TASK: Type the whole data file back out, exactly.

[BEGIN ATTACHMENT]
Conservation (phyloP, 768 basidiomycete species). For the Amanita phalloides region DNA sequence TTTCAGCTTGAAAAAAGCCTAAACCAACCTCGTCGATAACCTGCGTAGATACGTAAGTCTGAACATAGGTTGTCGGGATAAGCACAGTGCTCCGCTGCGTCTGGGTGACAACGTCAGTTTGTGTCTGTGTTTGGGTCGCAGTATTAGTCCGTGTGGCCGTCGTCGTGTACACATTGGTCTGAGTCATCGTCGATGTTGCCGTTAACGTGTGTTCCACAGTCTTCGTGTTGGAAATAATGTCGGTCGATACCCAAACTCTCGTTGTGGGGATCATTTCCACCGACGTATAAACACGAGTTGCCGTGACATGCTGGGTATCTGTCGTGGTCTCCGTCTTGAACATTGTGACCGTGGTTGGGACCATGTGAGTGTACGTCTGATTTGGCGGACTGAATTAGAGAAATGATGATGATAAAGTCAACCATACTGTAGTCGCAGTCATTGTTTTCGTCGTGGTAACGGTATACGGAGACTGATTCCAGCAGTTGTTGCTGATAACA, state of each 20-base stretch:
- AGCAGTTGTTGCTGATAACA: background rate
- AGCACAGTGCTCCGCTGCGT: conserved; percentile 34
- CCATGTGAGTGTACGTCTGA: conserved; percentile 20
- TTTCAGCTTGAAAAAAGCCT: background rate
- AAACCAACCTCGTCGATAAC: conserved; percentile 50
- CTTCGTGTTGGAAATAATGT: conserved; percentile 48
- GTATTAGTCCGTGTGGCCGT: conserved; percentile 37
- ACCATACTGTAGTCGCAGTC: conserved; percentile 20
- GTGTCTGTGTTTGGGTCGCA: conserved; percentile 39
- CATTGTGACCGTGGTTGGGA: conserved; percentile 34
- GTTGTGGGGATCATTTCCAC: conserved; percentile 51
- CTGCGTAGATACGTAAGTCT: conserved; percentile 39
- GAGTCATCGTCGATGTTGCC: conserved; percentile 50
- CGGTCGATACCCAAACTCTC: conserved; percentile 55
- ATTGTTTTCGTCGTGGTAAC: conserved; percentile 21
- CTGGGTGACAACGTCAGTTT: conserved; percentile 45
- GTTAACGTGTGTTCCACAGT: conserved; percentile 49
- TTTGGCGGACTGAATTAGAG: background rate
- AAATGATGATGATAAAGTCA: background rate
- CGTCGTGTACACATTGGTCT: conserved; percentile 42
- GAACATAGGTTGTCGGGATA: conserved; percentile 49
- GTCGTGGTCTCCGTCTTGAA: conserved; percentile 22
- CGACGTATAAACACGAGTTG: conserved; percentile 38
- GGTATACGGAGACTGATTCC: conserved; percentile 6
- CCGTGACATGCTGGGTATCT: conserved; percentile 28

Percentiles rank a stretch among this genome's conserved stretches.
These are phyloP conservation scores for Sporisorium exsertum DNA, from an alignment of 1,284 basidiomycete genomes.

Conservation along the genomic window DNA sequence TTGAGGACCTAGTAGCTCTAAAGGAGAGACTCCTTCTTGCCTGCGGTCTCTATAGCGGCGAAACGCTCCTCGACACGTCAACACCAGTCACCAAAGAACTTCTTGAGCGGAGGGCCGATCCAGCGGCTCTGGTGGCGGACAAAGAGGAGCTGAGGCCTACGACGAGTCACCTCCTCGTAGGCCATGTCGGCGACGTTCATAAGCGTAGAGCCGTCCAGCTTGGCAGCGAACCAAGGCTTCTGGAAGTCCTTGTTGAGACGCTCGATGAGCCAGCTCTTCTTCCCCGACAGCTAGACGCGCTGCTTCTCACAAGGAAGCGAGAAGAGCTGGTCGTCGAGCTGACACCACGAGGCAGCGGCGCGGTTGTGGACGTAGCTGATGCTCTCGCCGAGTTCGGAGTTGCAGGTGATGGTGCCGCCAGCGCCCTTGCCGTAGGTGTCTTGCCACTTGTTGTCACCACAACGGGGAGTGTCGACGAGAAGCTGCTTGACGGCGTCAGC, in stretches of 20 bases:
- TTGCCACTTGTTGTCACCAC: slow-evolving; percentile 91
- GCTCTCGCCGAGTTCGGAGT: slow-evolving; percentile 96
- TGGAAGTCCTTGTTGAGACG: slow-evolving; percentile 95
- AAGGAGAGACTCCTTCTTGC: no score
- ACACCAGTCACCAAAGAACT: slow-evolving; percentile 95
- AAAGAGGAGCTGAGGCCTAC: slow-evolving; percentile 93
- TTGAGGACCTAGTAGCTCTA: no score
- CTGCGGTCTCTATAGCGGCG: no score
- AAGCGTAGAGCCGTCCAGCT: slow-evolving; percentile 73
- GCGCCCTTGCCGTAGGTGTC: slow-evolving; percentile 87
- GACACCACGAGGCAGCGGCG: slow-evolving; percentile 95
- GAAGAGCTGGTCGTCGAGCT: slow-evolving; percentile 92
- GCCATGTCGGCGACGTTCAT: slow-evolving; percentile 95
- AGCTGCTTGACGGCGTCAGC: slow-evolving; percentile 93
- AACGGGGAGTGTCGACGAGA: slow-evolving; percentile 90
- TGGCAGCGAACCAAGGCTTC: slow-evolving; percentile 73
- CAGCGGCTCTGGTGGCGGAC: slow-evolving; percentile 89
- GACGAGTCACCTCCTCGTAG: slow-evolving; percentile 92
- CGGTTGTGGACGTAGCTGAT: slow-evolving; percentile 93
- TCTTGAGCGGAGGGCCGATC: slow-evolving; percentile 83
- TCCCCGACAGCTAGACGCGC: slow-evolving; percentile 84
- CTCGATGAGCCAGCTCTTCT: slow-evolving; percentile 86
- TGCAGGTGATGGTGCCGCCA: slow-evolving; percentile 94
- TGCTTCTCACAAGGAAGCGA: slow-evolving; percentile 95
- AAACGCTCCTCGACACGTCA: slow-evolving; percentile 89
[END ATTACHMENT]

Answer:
Conservation (phyloP, 768 basidiomycete species). For the Amanita phalloides region DNA sequence TTTCAGCTTGAAAAAAGCCTAAACCAACCTCGTCGATAACCTGCGTAGATACGTAAGTCTGAACATAGGTTGTCGGGATAAGCACAGTGCTCCGCTGCGTCTGGGTGACAACGTCAGTTTGTGTCTGTGTTTGGGTCGCAGTATTAGTCCGTGTGGCCGTCGTCGTGTACACATTGGTCTGAGTCATCGTCGATGTTGCCGTTAACGTGTGTTCCACAGTCTTCGTGTTGGAAATAATGTCGGTCGATACCCAAACTCTCGTTGTGGGGATCATTTCCACCGACGTATAAACACGAGTTGCCGTGACATGCTGGGTATCTGTCGTGGTCTCCGTCTTGAACATTGTGACCGTGGTTGGGACCATGTGAGTGTACGTCTGATTTGGCGGACTGAATTAGAGAAATGATGATGATAAAGTCAACCATACTGTAGTCGCAGTCATTGTTTTCGTCGTGGTAACGGTATACGGAGACTGATTCCAGCAGTTGTTGCTGATAACA, state of each 20-base stretch:
- AGCAGTTGTTGCTGATAACA: background rate
- AGCACAGTGCTCCGCTGCGT: conserved; percentile 34
- CCATGTGAGTGTACGTCTGA: conserved; percentile 20
- TTTCAGCTTGAAAAAAGCCT: background rate
- AAACCAACCTCGTCGATAAC: conserved; percentile 50
- CTTCGTGTTGGAAATAATGT: conserved; percentile 48
- GTATTAGTCCGTGTGGCCGT: conserved; percentile 37
- ACCATACTGTAGTCGCAGTC: conserved; percentile 20
- GTGTCTGTGTTTGGGTCGCA: conserved; percentile 39
- CATTGTGACCGTGGTTGGGA: conserved; percentile 34
- GTTGTGGGGATCATTTCCAC: conserved; percentile 51
- CTGCGTAGATACGTAAGTCT: conserved; percentile 39
- GAGTCATCGTCGATGTTGCC: conserved; percentile 50
- CGGTCGATACCCAAACTCTC: conserved; percentile 55
- ATTGTTTTCGTCGTGGTAAC: conserved; percentile 21
- CTGGGTGACAACGTCAGTTT: conserved; percentile 45
- GTTAACGTGTGTTCCACAGT: conserved; percentile 49
- TTTGGCGGACTGAATTAGAG: background rate
- AAATGATGATGATAAAGTCA: background rate
- CGTCGTGTACACATTGGTCT: conserved; percentile 42
- GAACATAGGTTGTCGGGATA: conserved; percentile 49
- GTCGTGGTCTCCGTCTTGAA: conserved; percentile 22
- CGACGTATAAACACGAGTTG: conserved; percentile 38
- GGTATACGGAGACTGATTCC: conserved; percentile 6
- CCGTGACATGCTGGGTATCT: conserved; percentile 28

Percentiles rank a stretch among this genome's conserved stretches.
These are phyloP conservation scores for Sporisorium exsertum DNA, from an alignment of 1,284 basidiomycete genomes.

Conservation along the genomic window DNA sequence TTGAGGACCTAGTAGCTCTAAAGGAGAGACTCCTTCTTGCCTGCGGTCTCTATAGCGGCGAAACGCTCCTCGACACGTCAACACCAGTCACCAAAGAACTTCTTGAGCGGAGGGCCGATCCAGCGGCTCTGGTGGCGGACAAAGAGGAGCTGAGGCCTACGACGAGTCACCTCCTCGTAGGCCATGTCGGCGACGTTCATAAGCGTAGAGCCGTCCAGCTTGGCAGCGAACCAAGGCTTCTGGAAGTCCTTGTTGAGACGCTCGATGAGCCAGCTCTTCTTCCCCGACAGCTAGACGCGCTGCTTCTCACAAGGAAGCGAGAAGAGCTGGTCGTCGAGCTGACACCACGAGGCAGCGGCGCGGTTGTGGACGTAGCTGATGCTCTCGCCGAGTTCGGAGTTGCAGGTGATGGTGCCGCCAGCGCCCTTGCCGTAGGTGTCTTGCCACTTGTTGTCACCACAACGGGGAGTGTCGACGAGAAGCTGCTTGACGGCGTCAGC, in stretches of 20 bases:
- TTGCCACTTGTTGTCACCAC: slow-evolving; percentile 91
- GCTCTCGCCGAGTTCGGAGT: slow-evolving; percentile 96
- TGGAAGTCCTTGTTGAGACG: slow-evolving; percentile 95
- AAGGAGAGACTCCTTCTTGC: no score
- ACACCAGTCACCAAAGAACT: slow-evolving; percentile 95
- AAAGAGGAGCTGAGGCCTAC: slow-evolving; percentile 93
- TTGAGGACCTAGTAGCTCTA: no score
- CTGCGGTCTCTATAGCGGCG: no score
- AAGCGTAGAGCCGTCCAGCT: slow-evolving; percentile 73
- GCGCCCTTGCCGTAGGTGTC: slow-evolving; percentile 87
- GACACCACGAGGCAGCGGCG: slow-evolving; percentile 95
- GAAGAGCTGGTCGTCGAGCT: slow-evolving; percentile 92
- GCCATGTCGGCGACGTTCAT: slow-evolving; percentile 95
- AGCTGCTTGACGGCGTCAGC: slow-evolving; percentile 93
- AACGGGGAGTGTCGACGAGA: slow-evolving; percentile 90
- TGGCAGCGAACCAAGGCTTC: slow-evolving; percentile 73
- CAGCGGCTCTGGTGGCGGAC: slow-evolving; percentile 89
- GACGAGTCACCTCCTCGTAG: slow-evolving; percentile 92
- CGGTTGTGGACGTAGCTGAT: slow-evolving; percentile 93
- TCTTGAGCGGAGGGCCGATC: slow-evolving; percentile 83
- TCCCCGACAGCTAGACGCGC: slow-evolving; percentile 84
- CTCGATGAGCCAGCTCTTCT: slow-evolving; percentile 86
- TGCAGGTGATGGTGCCGCCA: slow-evolving; percentile 94
- TGCTTCTCACAAGGAAGCGA: slow-evolving; percentile 95
- AAACGCTCCTCGACACGTCA: slow-evolving; percentile 89